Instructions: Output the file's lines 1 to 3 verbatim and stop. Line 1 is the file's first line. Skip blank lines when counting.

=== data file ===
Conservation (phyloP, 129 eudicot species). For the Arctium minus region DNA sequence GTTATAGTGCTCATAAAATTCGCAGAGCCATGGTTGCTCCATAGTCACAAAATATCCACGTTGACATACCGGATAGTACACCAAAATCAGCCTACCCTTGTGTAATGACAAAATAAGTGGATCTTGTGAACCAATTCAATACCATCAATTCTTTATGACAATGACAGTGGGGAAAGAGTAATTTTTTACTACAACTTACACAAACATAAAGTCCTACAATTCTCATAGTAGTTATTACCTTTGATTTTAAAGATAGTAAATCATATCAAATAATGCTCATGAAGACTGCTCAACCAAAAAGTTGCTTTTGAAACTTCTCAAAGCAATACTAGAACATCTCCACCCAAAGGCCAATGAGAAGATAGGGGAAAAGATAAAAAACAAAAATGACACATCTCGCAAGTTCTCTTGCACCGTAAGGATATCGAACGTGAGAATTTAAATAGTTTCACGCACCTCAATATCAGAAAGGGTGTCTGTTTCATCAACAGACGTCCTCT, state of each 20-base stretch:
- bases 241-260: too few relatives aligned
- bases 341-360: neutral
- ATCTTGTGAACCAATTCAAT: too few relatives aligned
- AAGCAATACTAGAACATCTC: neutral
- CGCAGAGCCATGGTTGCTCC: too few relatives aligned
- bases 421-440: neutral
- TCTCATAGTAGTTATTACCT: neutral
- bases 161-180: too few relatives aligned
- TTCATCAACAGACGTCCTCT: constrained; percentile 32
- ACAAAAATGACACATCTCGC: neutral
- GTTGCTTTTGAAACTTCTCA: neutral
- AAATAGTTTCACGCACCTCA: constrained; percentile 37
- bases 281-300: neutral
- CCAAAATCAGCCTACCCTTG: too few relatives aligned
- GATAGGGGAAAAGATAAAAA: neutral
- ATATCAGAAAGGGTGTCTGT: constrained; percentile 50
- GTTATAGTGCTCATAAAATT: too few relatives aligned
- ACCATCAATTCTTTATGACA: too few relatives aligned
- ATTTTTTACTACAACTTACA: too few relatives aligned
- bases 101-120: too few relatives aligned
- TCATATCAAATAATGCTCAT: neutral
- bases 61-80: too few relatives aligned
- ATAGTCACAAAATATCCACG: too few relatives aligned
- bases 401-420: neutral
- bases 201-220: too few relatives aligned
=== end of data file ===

Conservation (phyloP, 129 eudicot species). For the Arctium minus region DNA sequence GTTATAGTGCTCATAAAATTCGCAGAGCCATGGTTGCTCCATAGTCACAAAATATCCACGTTGACATACCGGATAGTACACCAAAATCAGCCTACCCTTGTGTAATGACAAAATAAGTGGATCTTGTGAACCAATTCAATACCATCAATTCTTTATGACAATGACAGTGGGGAAAGAGTAATTTTTTACTACAACTTACACAAACATAAAGTCCTACAATTCTCATAGTAGTTATTACCTTTGATTTTAAAGATAGTAAATCATATCAAATAATGCTCATGAAGACTGCTCAACCAAAAAGTTGCTTTTGAAACTTCTCAAAGCAATACTAGAACATCTCCACCCAAAGGCCAATGAGAAGATAGGGGAAAAGATAAAAAACAAAAATGACACATCTCGCAAGTTCTCTTGCACCGTAAGGATATCGAACGTGAGAATTTAAATAGTTTCACGCACCTCAATATCAGAAAGGGTGTCTGTTTCATCAACAGACGTCCTCT, state of each 20-base stretch:
- bases 241-260: too few relatives aligned
- bases 341-360: neutral